26 September 2023

ABC to add audio to its ‘iview’ TV service

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The Australian Broadcasting Corporation (ABC) has admitted to be announcing the expansion of audio descriptions to ABC iview, to enable audiences who are blind or have low vision to enjoy their favourite on-demand shows.

The Corporation’s audio descriptions now provide a richer and more immersive experience for listeners by offering auditory narrations of visual elements during programming.

With funding in 2020, the ABC launched an audio description service across the broadcast television network and since then it said the commitment was vital for audiences blind or who had low vision.

In the 2021-22 financial year, the ABC broadcast 1,260 hours of unique audio-description content including many premiere events or first-possible releases, across broadcast multi-channels.

Today the audio description service was launched on ABC iview where more than 100 titles (over 1,000 hours of audio described content) are available across iOS (iPhone/iPad), Chromecast and Android devices making programs such as Bluey, Fisk, Muster Dogs, Four Corners, Australian Story, The Newsreader and Mystery Road more accessible to more Australians.

In the last budget, ongoing money for audio description services was incorporated in the ABC base funding. The ABC welcomes the bipartisan support that has allowed it to provide and expand audio description services.

“The expansion of audio described content to ABC iview reflects our commitment to delivering world-class content that’s accessible to all Australians,” the Managing Director of the ABC, David Anderson said.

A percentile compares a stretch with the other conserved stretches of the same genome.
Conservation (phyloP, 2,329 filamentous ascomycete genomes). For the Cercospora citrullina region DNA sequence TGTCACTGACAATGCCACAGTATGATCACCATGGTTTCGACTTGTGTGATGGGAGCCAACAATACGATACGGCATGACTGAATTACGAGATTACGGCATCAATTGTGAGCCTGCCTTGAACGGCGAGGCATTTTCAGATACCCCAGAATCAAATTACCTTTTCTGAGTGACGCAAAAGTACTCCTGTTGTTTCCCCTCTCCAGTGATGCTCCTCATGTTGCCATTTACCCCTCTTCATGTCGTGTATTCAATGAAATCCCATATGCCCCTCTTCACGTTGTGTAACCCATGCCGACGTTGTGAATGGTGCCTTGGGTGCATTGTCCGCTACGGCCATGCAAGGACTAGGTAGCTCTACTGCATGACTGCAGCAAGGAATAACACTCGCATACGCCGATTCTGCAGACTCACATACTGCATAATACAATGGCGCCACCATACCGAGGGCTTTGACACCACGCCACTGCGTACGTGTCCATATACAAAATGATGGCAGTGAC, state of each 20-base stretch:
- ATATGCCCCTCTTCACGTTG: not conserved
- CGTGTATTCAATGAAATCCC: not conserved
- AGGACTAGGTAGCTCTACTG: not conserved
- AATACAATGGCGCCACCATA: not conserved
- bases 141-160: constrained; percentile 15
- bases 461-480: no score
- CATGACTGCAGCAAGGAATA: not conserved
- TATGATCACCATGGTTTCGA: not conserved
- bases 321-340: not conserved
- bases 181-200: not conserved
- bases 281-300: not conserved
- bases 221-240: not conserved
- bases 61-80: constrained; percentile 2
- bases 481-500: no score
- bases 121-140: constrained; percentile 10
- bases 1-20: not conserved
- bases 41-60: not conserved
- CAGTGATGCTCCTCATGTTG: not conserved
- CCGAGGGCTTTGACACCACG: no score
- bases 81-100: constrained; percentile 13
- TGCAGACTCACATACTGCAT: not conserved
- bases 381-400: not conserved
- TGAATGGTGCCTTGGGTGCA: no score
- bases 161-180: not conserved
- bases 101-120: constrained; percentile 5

“Television provides access to a very important aspect of cultural and social life,” Mr Anderson said.

“We are committed to providing inclusive content and services that cater to the diverse needs of our audience, on-demand — ensuring that everyone have access to high-quality ABC content whenever and however they choose.’’

ABC campaign ambassador, Nas Campanella, said audio description was a game changer, enabling her to consume her favourite shows more independently.

“Previously I had to rely on someone to tell me what is happening on screen and hope that someone was free and willing to watch a particular show with me,’’ Ms Campanella said.

“The level of detail I received about facial expressions, actions or costumes on screen was dependent on what that person felt I needed to know. It was frustrating. If I watched a show alone and there were sections with no dialogue, I simply missed out on those often important details. It certainly impacted my enjoyment of a show,” she said.

“Audio description allows me to have equal access to the same information and finer details as everyone else. And it means I can contribute to those water cooler conversations with family, friends, and colleagues like everyone else.”

According to the latest ABC and SBS Audio Description survey, 95% of people who are blind or have low vision are engaging with video every day or most days.

“One in three people who are blind or have low vision are engaging with content with audio descriptions,” it said.

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